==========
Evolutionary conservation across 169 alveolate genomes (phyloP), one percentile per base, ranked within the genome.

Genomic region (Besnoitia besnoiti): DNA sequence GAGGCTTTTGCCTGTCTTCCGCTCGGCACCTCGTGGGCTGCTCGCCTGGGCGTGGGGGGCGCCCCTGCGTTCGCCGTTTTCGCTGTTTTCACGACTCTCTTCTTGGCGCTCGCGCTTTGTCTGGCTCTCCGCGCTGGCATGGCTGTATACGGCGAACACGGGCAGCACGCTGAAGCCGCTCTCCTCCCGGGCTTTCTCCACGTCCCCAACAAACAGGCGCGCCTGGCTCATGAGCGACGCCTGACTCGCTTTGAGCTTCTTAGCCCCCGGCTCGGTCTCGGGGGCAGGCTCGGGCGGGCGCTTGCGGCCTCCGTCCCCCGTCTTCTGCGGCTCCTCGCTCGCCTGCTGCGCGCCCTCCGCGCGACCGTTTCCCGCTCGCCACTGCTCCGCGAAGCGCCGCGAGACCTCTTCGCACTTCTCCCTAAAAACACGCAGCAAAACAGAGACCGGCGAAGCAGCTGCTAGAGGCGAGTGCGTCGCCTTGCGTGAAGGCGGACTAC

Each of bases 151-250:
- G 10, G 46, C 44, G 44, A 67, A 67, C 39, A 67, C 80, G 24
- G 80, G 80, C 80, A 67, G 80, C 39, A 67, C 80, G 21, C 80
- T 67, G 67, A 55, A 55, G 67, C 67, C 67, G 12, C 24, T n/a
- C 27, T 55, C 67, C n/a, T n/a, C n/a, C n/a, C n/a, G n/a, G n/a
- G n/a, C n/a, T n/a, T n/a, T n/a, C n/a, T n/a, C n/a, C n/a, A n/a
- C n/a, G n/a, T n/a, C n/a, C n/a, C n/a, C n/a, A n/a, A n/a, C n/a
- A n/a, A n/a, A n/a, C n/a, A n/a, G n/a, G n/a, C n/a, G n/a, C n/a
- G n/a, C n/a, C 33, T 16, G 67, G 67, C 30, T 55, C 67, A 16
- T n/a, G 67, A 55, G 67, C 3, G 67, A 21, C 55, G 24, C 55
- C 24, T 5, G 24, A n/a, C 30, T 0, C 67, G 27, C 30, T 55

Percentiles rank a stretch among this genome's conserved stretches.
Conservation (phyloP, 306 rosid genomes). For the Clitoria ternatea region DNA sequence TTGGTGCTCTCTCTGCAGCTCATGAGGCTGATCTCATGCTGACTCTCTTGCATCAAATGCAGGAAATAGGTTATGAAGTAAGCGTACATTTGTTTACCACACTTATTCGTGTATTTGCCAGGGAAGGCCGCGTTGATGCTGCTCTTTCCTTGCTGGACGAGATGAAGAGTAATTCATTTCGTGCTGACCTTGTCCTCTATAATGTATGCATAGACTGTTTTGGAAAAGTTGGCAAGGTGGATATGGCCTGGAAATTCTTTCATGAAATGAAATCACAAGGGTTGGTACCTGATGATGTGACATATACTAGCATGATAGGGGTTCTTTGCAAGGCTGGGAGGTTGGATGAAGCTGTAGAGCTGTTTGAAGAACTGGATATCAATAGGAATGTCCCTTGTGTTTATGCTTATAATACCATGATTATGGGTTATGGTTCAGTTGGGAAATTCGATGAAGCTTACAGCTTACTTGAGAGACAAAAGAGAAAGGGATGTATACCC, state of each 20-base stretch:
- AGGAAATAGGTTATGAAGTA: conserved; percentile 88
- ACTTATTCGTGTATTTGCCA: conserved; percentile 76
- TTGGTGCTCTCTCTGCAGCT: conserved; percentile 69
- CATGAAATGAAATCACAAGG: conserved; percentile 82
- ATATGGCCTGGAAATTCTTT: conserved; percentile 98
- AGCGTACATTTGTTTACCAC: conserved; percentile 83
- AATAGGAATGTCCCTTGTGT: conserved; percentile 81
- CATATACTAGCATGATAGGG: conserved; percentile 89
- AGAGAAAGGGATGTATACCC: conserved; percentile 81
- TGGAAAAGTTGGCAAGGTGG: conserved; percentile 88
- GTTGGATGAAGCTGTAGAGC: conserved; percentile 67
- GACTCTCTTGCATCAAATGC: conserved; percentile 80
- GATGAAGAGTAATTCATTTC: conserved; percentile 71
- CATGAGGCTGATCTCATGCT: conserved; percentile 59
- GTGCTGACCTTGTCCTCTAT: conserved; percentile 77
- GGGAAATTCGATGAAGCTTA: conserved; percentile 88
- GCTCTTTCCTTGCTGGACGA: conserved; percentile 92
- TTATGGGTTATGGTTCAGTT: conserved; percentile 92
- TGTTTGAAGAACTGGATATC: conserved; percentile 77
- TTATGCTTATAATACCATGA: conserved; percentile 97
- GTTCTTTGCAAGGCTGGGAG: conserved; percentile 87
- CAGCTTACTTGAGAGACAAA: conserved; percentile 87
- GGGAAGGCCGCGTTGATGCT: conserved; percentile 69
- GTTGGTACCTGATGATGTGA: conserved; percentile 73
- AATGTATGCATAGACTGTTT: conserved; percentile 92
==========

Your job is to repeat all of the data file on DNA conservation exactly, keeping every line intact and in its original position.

Evolutionary conservation across 169 alveolate genomes (phyloP), one percentile per base, ranked within the genome.

Genomic region (Besnoitia besnoiti): DNA sequence GAGGCTTTTGCCTGTCTTCCGCTCGGCACCTCGTGGGCTGCTCGCCTGGGCGTGGGGGGCGCCCCTGCGTTCGCCGTTTTCGCTGTTTTCACGACTCTCTTCTTGGCGCTCGCGCTTTGTCTGGCTCTCCGCGCTGGCATGGCTGTATACGGCGAACACGGGCAGCACGCTGAAGCCGCTCTCCTCCCGGGCTTTCTCCACGTCCCCAACAAACAGGCGCGCCTGGCTCATGAGCGACGCCTGACTCGCTTTGAGCTTCTTAGCCCCCGGCTCGGTCTCGGGGGCAGGCTCGGGCGGGCGCTTGCGGCCTCCGTCCCCCGTCTTCTGCGGCTCCTCGCTCGCCTGCTGCGCGCCCTCCGCGCGACCGTTTCCCGCTCGCCACTGCTCCGCGAAGCGCCGCGAGACCTCTTCGCACTTCTCCCTAAAAACACGCAGCAAAACAGAGACCGGCGAAGCAGCTGCTAGAGGCGAGTGCGTCGCCTTGCGTGAAGGCGGACTAC

Each of bases 151-250:
- G 10, G 46, C 44, G 44, A 67, A 67, C 39, A 67, C 80, G 24
- G 80, G 80, C 80, A 67, G 80, C 39, A 67, C 80, G 21, C 80
- T 67, G 67, A 55, A 55, G 67, C 67, C 67, G 12, C 24, T n/a
- C 27, T 55, C 67, C n/a, T n/a, C n/a, C n/a, C n/a, G n/a, G n/a
- G n/a, C n/a, T n/a, T n/a, T n/a, C n/a, T n/a, C n/a, C n/a, A n/a
- C n/a, G n/a, T n/a, C n/a, C n/a, C n/a, C n/a, A n/a, A n/a, C n/a
- A n/a, A n/a, A n/a, C n/a, A n/a, G n/a, G n/a, C n/a, G n/a, C n/a
- G n/a, C n/a, C 33, T 16, G 67, G 67, C 30, T 55, C 67, A 16
- T n/a, G 67, A 55, G 67, C 3, G 67, A 21, C 55, G 24, C 55
- C 24, T 5, G 24, A n/a, C 30, T 0, C 67, G 27, C 30, T 55

Percentiles rank a stretch among this genome's conserved stretches.
Conservation (phyloP, 306 rosid genomes). For the Clitoria ternatea region DNA sequence TTGGTGCTCTCTCTGCAGCTCATGAGGCTGATCTCATGCTGACTCTCTTGCATCAAATGCAGGAAATAGGTTATGAAGTAAGCGTACATTTGTTTACCACACTTATTCGTGTATTTGCCAGGGAAGGCCGCGTTGATGCTGCTCTTTCCTTGCTGGACGAGATGAAGAGTAATTCATTTCGTGCTGACCTTGTCCTCTATAATGTATGCATAGACTGTTTTGGAAAAGTTGGCAAGGTGGATATGGCCTGGAAATTCTTTCATGAAATGAAATCACAAGGGTTGGTACCTGATGATGTGACATATACTAGCATGATAGGGGTTCTTTGCAAGGCTGGGAGGTTGGATGAAGCTGTAGAGCTGTTTGAAGAACTGGATATCAATAGGAATGTCCCTTGTGTTTATGCTTATAATACCATGATTATGGGTTATGGTTCAGTTGGGAAATTCGATGAAGCTTACAGCTTACTTGAGAGACAAAAGAGAAAGGGATGTATACCC, state of each 20-base stretch:
- AGGAAATAGGTTATGAAGTA: conserved; percentile 88
- ACTTATTCGTGTATTTGCCA: conserved; percentile 76
- TTGGTGCTCTCTCTGCAGCT: conserved; percentile 69
- CATGAAATGAAATCACAAGG: conserved; percentile 82
- ATATGGCCTGGAAATTCTTT: conserved; percentile 98
- AGCGTACATTTGTTTACCAC: conserved; percentile 83
- AATAGGAATGTCCCTTGTGT: conserved; percentile 81
- CATATACTAGCATGATAGGG: conserved; percentile 89
- AGAGAAAGGGATGTATACCC: conserved; percentile 81
- TGGAAAAGTTGGCAAGGTGG: conserved; percentile 88
- GTTGGATGAAGCTGTAGAGC: conserved; percentile 67
- GACTCTCTTGCATCAAATGC: conserved; percentile 80
- GATGAAGAGTAATTCATTTC: conserved; percentile 71
- CATGAGGCTGATCTCATGCT: conserved; percentile 59
- GTGCTGACCTTGTCCTCTAT: conserved; percentile 77
- GGGAAATTCGATGAAGCTTA: conserved; percentile 88
- GCTCTTTCCTTGCTGGACGA: conserved; percentile 92
- TTATGGGTTATGGTTCAGTT: conserved; percentile 92
- TGTTTGAAGAACTGGATATC: conserved; percentile 77
- TTATGCTTATAATACCATGA: conserved; percentile 97
- GTTCTTTGCAAGGCTGGGAG: conserved; percentile 87
- CAGCTTACTTGAGAGACAAA: conserved; percentile 87
- GGGAAGGCCGCGTTGATGCT: conserved; percentile 69
- GTTGGTACCTGATGATGTGA: conserved; percentile 73
- AATGTATGCATAGACTGTTT: conserved; percentile 92